Wallaces head to Washington
Seneca, Taco (no relation) part of Seahawks' Day 2 haulPosted: Monday April 28, 2003 1:20 AM
KIRKLAND, Wash. (AP) -- Seneca Wallace said all along he wants to keep playing quarterback in the NFL, and Seattle Seahawks head coach Mike Holmgren was happy to grant the wish.
The Seahawks drafted the quick-footed Iowa State quarterback Sunday with the 110th overall selection.
"Mike was willing to pull the trigger with the first pick of the fourth round," Seattle general manager Bob Ferguson said. "Seneca Wallace is an exciting young player. He'll move the chains."
At 5-foot-11 and 195 pounds, Wallace is small for an NFL quarterback but he built a winning reputation in college with his creativity, poise and leadership. He reluctantly agreed before the draft to work out at receiver for some teams.
"It was something I really didn't want to do," Wallace said. "I just thought if people can see past the height thing, there are a lot of other issues that come with playing quarterback."
Holmgren and Ferguson felt great about Seattle's draft, which was highlighted by two surprise acquisitions.
The Seahawks were thrilled to find Washington State cornerback Marcus Trufant available in Saturday's first round, using the 11th overall pick to snatch the native of nearby Tacoma, Wash.
"I know we picked a fine young corner," Holmgren said.
Then on Day 2, Seattle landed nine-year veteran defensive lineman Norman Hand by trading a fifth-round pick to the New Orleans Saints. That should shore up a defense that ranked last in the NFL against the run last season.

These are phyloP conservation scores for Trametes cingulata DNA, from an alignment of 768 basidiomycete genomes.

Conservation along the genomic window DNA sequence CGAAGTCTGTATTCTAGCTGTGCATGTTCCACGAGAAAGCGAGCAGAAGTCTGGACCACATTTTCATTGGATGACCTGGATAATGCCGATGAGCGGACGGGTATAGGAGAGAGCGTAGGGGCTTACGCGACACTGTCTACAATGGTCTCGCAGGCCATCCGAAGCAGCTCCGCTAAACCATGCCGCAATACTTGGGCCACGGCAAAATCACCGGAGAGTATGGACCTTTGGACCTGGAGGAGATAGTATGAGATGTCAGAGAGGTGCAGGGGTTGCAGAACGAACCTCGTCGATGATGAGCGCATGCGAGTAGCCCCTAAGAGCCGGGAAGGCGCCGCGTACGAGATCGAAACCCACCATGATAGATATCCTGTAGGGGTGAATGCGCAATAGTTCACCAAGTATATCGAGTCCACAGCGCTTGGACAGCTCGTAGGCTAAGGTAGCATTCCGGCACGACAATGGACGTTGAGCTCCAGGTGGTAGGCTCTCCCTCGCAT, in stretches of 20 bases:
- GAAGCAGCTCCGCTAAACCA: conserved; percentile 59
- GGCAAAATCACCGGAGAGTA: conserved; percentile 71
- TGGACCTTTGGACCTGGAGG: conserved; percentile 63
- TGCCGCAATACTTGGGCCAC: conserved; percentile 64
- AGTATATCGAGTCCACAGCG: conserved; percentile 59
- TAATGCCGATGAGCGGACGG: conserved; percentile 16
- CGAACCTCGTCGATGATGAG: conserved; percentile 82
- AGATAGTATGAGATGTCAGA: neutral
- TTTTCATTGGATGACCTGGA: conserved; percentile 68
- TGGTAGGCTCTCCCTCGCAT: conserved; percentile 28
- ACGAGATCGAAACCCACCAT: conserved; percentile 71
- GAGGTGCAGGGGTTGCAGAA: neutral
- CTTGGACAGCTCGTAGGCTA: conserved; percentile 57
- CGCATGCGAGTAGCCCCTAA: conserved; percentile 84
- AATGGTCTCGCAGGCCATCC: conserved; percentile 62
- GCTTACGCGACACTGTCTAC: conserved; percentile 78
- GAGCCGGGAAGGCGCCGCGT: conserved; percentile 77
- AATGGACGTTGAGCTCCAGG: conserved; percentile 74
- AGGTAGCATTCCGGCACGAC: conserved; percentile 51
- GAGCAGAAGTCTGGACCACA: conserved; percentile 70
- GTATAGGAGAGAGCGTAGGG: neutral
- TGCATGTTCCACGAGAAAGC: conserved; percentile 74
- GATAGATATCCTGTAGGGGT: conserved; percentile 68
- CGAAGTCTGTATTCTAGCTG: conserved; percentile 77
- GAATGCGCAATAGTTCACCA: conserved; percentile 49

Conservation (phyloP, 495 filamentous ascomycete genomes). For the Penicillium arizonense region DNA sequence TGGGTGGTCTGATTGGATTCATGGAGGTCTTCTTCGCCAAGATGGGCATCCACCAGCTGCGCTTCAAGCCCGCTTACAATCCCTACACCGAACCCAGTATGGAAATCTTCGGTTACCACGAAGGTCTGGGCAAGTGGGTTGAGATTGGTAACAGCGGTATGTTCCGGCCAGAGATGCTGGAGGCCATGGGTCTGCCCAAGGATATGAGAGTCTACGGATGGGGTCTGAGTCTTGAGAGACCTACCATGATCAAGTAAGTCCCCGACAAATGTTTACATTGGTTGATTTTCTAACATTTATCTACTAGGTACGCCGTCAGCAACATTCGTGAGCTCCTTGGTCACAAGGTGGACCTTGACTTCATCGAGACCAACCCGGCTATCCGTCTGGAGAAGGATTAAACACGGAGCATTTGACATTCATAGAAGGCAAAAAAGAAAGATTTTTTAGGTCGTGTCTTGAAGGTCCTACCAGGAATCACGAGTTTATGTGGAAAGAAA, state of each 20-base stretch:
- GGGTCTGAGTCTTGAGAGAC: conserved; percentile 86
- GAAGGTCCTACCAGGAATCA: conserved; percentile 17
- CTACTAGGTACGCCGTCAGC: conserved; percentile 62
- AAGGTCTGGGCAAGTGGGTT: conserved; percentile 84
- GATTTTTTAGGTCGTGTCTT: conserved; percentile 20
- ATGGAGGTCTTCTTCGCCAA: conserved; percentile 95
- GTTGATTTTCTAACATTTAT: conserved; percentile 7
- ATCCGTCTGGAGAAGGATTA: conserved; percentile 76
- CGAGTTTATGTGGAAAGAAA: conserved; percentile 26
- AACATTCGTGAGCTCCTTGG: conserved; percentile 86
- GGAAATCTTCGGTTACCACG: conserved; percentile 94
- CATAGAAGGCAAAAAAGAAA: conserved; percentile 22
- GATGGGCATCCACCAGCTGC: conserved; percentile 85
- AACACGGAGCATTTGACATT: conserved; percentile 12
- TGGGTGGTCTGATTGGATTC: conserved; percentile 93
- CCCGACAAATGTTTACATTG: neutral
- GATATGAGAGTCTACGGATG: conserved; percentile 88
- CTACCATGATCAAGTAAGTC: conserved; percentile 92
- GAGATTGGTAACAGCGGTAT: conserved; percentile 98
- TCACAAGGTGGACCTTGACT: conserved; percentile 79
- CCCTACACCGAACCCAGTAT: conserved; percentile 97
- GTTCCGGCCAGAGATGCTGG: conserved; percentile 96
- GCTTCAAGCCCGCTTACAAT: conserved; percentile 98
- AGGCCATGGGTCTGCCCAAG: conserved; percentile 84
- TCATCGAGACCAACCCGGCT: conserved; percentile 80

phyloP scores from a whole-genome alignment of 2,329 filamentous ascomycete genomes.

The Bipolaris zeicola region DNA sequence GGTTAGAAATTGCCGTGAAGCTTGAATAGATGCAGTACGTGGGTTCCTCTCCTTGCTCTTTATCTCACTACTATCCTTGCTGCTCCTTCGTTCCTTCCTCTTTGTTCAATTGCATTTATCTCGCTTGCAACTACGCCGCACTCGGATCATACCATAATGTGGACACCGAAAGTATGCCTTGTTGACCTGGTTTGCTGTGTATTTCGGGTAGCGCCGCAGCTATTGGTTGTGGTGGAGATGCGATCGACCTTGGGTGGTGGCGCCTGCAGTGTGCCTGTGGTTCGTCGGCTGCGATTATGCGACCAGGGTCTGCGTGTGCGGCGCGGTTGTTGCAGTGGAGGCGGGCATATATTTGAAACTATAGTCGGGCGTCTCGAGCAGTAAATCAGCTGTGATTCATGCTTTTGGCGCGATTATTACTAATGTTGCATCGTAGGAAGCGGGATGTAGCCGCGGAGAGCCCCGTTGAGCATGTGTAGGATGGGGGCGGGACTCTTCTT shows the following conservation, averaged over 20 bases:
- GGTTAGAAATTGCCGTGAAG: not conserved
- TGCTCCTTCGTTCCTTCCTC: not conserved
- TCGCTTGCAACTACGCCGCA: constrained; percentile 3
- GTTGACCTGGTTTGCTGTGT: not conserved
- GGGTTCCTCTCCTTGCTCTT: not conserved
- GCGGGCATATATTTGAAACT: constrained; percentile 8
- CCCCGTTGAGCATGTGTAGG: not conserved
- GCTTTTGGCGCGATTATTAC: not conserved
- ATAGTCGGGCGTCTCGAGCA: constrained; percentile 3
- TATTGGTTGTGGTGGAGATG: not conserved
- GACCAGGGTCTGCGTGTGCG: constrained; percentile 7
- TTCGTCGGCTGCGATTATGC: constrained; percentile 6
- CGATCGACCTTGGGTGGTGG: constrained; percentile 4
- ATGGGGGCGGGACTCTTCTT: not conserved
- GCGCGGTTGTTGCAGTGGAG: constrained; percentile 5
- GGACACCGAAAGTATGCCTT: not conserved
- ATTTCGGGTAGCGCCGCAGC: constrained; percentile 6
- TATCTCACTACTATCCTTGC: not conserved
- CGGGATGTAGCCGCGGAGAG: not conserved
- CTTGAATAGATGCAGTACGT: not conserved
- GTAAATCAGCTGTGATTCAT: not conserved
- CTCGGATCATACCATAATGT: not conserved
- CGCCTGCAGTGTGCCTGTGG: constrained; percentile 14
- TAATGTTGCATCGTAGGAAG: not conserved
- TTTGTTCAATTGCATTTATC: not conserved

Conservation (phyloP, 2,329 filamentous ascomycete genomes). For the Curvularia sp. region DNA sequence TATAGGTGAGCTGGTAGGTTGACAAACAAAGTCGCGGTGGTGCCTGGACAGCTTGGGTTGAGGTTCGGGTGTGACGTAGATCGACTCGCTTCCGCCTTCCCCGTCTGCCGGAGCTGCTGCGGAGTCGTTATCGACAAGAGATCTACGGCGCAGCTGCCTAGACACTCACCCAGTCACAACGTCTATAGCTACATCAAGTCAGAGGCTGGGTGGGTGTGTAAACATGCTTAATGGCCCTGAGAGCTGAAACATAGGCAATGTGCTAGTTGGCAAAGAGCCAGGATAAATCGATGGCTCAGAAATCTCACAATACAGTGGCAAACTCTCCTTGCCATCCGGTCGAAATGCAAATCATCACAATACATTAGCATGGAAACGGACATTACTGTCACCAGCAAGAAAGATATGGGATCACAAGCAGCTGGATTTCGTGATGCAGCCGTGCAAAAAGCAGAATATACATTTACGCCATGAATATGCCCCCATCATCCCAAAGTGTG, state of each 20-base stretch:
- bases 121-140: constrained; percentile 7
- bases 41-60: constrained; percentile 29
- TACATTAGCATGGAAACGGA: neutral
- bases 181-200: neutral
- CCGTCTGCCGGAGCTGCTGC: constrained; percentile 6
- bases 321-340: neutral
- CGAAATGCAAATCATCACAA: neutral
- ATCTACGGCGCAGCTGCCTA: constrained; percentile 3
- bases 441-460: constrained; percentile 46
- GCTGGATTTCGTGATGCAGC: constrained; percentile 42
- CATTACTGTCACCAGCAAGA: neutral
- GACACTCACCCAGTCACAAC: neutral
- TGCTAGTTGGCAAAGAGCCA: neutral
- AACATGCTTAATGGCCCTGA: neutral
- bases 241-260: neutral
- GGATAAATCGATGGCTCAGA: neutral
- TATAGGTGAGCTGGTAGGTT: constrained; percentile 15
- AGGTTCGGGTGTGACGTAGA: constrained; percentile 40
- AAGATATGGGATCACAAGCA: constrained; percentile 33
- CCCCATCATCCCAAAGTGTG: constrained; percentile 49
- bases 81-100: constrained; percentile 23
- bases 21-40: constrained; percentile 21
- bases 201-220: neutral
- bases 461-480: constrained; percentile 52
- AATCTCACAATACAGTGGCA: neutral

"He is a load," Holmgren said. "He is a big, strong man. When we played him in San Diego, he was part of those defenses that gave us fits. He's difficult to run the ball against and he's difficult to block."
The Seahawks also drafted hard-hitting Arkansas free safety Ken Hamlin in the second round, linebacker Solomon Bates from Arizona State in the fourth and defensive tackle Rashad Moore of Tennessee in the sixth.
For the offense, they drafted Wallace along with tackle Wayne Hunter from Hawaii in the third round, Syracuse fullback Chris Davis in the fifth and Kansas State receiver Taco Wallace in the seventh.
The Seahawks also took a kicker in the seventh round, Nebraska's Josh Brown.
"If you follow your board, nine times out of 10 you'll develop better depth than if you address needs," Ferguson said. "The guys on the bench have to be as good or better than the ones playing to win a championship. We've got some of that."
The hidden gem could be Wallace. He dazzled fans with his nimble highlight-reel runs at Iowa State, and Holmgren wanted to add a young quarterback to develop behind Matt Hasselbeck and Trent Dilfer.
"This guy was a terrific college player," Holmgren said. "He really throws the ball well. He's a shade under 6 feet but he appears to be able to find the windows, find the lanes."
Unlike the Steelers with former Indiana quarterback Antwaan Randle El, who now returns punts and lines up at receiver, the Seahawks won't consider switching positions with Wallace.
"He has been a very, very effective quarterback," Holmgren said. "The difference is that he's a very accomplished passer. Normally when you talk about switching positions, maybe he's not as fine a passer but a great runner.
"That's not this guy here," Holmgren said.
Wallace said play-making Atlanta quarterback Michael Vick "opened some doors for me." He's coming in ready to learn, and he sees himself settling quickly into the West Coast schemes.
"It takes time," he said, "but I know that I'll pick it up."